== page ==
Posted in At Homeschool, Blog

Homeschooling with Little Ones Part 1

The question that I hear almost as much as the socialization question is this: How do you manage getting any school done with all those little ones?

In response, I present to you my Real-Life No-Holds-Barred Post-it-Like-it-is Homeschool Schedule*

*this schedule varies from day-to-day so much, that, in fact, it has never yet repeated itself. But it goes something as follows: 

  • Bible, laundry, memory verses.166
  • Change a diaper, feed the baby, make breakfast.
  • Sing some math songs, mediate a dispute or two, do the dishes.
  • A little reading, a little playtime.
  • More laundry, another diaper change, another feeding.
  • Spelling, grammar, kiss a booboo.
  • Make a snack, do a science experiment, and clean it up.
  • Get everybody outside, listen to an audio sermon while you do some housework.
  • Find some pee on the living room floor, and clean it up.
  • Do some detective work to find the child with soiled pants.
  • Clean him up, make lunch, clean it up.
  • Feed the baby, change a diaper, do some fractions, hunt for bugs.
  • Storytime, naptime, rinse and repeat.

 

Add in some character training, some history, some household chores, and are you exhausted yet?

The most important thing I have learned is that I am not a classroom teacher, and I shouldn’t try to be. School at my house is going to look different from institutional school. It will even look different from school at your house. And that is okay. More than okay, in fact. It is exactly as it should be.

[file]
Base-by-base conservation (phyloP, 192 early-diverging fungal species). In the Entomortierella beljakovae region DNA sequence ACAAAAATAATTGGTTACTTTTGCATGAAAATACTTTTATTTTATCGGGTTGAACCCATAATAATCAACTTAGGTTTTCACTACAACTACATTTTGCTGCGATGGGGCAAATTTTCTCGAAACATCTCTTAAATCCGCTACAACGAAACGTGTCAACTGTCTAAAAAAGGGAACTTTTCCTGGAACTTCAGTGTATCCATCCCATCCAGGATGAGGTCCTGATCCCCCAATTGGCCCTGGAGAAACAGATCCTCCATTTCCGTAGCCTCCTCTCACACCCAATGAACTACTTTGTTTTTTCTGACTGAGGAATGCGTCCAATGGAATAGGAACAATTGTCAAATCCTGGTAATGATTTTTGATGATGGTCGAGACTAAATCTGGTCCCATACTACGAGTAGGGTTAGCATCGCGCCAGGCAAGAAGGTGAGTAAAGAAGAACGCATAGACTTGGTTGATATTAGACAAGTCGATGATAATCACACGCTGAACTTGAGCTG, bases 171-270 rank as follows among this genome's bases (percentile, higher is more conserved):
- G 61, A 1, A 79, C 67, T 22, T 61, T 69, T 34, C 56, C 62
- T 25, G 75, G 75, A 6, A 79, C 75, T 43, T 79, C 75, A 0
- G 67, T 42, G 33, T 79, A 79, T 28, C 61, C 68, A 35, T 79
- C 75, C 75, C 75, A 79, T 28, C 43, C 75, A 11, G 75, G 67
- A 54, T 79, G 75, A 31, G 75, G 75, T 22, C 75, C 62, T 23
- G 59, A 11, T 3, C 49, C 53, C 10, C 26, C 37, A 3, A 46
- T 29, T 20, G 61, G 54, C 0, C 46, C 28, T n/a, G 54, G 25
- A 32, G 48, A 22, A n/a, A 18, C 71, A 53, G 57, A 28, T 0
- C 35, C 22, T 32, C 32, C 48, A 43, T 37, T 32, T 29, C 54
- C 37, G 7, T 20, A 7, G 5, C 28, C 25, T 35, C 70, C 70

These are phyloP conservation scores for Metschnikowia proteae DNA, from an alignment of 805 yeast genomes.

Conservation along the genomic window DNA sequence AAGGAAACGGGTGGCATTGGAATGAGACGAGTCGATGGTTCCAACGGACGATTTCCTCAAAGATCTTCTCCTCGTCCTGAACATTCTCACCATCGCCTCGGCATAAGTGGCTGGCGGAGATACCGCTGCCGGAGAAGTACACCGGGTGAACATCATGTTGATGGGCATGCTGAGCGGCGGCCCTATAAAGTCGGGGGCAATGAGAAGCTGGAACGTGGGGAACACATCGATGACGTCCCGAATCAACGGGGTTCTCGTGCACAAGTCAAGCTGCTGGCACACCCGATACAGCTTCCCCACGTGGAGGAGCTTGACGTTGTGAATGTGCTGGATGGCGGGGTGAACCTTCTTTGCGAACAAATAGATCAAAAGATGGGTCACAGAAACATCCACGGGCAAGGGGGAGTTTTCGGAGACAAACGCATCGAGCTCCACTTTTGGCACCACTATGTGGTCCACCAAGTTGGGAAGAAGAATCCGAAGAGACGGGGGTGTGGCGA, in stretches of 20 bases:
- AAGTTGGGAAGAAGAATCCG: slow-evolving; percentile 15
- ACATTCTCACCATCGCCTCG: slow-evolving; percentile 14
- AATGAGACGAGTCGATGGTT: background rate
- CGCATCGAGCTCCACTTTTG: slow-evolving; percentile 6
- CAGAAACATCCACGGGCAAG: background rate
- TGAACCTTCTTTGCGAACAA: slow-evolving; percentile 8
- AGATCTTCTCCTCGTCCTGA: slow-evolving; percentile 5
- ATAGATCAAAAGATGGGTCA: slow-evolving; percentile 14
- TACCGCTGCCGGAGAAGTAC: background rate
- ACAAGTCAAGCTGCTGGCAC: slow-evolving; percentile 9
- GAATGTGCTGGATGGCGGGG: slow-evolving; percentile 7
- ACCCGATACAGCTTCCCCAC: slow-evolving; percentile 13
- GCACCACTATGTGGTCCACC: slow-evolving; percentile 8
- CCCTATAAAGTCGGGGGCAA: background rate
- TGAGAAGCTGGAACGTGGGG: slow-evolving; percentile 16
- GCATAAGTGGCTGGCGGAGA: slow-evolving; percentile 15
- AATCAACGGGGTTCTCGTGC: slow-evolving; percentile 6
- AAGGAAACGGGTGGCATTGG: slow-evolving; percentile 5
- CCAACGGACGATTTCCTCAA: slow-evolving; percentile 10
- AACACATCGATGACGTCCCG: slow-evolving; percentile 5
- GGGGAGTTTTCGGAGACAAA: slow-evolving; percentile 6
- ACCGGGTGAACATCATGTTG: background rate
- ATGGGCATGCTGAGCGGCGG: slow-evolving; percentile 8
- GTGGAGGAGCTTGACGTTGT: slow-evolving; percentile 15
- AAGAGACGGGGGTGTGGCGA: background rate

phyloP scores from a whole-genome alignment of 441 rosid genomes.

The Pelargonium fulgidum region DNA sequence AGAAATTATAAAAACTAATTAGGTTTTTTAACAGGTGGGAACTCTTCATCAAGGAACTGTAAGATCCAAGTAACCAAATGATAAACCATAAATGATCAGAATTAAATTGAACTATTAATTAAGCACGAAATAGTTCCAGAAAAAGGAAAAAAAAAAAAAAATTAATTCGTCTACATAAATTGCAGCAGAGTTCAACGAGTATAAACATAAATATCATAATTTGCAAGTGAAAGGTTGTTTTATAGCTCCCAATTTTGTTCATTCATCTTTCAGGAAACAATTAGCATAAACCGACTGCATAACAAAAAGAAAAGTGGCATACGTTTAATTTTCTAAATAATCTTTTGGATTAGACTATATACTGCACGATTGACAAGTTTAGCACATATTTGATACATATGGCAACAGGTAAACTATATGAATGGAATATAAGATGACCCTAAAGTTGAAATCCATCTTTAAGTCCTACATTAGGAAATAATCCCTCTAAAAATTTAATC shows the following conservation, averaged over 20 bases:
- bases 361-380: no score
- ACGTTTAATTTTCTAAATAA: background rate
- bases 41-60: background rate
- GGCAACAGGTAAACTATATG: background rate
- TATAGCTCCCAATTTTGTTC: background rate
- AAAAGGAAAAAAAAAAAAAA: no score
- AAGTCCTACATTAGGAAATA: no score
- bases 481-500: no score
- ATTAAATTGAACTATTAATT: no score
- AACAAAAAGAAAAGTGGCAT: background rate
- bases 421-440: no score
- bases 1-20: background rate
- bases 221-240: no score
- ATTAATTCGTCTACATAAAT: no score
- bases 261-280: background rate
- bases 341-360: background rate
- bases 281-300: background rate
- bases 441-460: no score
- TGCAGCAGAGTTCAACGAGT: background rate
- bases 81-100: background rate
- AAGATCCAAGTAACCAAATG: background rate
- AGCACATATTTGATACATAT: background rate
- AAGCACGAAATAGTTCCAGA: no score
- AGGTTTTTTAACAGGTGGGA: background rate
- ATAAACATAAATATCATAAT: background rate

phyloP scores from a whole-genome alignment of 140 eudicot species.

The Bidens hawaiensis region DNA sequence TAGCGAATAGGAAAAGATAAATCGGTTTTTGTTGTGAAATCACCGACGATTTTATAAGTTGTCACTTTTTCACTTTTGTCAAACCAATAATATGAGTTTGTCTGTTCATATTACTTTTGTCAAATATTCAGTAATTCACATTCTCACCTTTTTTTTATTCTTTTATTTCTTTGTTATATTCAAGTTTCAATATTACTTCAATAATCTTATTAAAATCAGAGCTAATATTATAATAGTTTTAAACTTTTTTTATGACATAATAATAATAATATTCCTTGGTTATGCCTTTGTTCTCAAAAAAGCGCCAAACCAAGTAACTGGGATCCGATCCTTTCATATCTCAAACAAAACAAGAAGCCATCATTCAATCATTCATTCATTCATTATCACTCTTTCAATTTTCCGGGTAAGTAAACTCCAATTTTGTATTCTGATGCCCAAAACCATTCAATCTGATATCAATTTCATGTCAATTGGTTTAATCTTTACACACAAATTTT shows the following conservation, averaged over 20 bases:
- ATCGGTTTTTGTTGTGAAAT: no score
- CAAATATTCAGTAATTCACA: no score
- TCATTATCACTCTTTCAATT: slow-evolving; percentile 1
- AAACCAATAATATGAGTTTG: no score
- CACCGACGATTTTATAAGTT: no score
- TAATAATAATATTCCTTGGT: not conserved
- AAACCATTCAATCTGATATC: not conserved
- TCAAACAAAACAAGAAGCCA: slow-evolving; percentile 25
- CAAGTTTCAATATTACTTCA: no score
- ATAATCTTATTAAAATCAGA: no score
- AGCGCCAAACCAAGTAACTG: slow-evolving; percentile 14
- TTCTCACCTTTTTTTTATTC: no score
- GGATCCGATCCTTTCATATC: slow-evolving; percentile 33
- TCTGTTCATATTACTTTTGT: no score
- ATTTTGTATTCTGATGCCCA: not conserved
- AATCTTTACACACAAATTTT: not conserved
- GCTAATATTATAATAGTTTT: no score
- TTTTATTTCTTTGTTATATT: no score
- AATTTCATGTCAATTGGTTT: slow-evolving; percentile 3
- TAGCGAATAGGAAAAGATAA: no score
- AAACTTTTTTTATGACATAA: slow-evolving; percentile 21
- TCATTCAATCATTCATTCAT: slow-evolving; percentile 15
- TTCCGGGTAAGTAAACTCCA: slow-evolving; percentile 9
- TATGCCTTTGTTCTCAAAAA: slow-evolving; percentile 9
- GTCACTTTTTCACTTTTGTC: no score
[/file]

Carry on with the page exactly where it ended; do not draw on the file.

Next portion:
God made us all different, as different as the flowers of the fields, the birds of the air, and the creatures of the seas. He is a God of infinite variety and creativity. He made a world bursting with life and colour, all things bringing glory to Him in their own unique ways. And He saw that it was good.Cragg & Hudson, best buds

God put children in families, not in orphanages. It is part of His design that we are meant to be different from each other. We are different in how we raise our children, and we should be different in how we educate them.

Every homeschool teacher will choose different methods and different materials to suit very different children in different households. So the way in which I manage my day-to-day with little ones is obviously going to be different from the way in which you manage yours.

In answer to the leading question, then, I really just do the best I can to go with the flow of my particular household — and my best advice to you is just to do the best you can to go with the flow of yours.

That said, if you have some practical tips to share in the comments, please do. I will share some that I personally find helpful in my next post.

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Author:

Christian wife and homeschooling mother of five children, ages 2 through 10 years. Recently diagnosed with Ehlers Danlos. Trusting in Jesus for His plan for my life, and for my family. He was gracious to save my husband and myself 6 and 7 years ago, respectively. And really, He saved me just in time. Because how could I ever have handled this illness without Him?

2 thoughts on “Homeschooling with Little Ones Part 1

  1. I love your schedule! That’s real life. I have a schedule. It’s on a nice spreadsheet, stating exactly what each person should be doing each hour. It’s posted on the wall. Then, my 5-year-old pointed to the schedule and asked me at the end of the school year, “When are we gonna do this?”

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    1. Hilarious! My seven-year-old recently observed, “It seems like we make a lot of charts for what we’re supposed to do, but we never do them.” For a moment, I felt indignant and defensive, then I just laughed. He’s not trying to pick on me, just observing what he sees. And can I really say he’s wrong?

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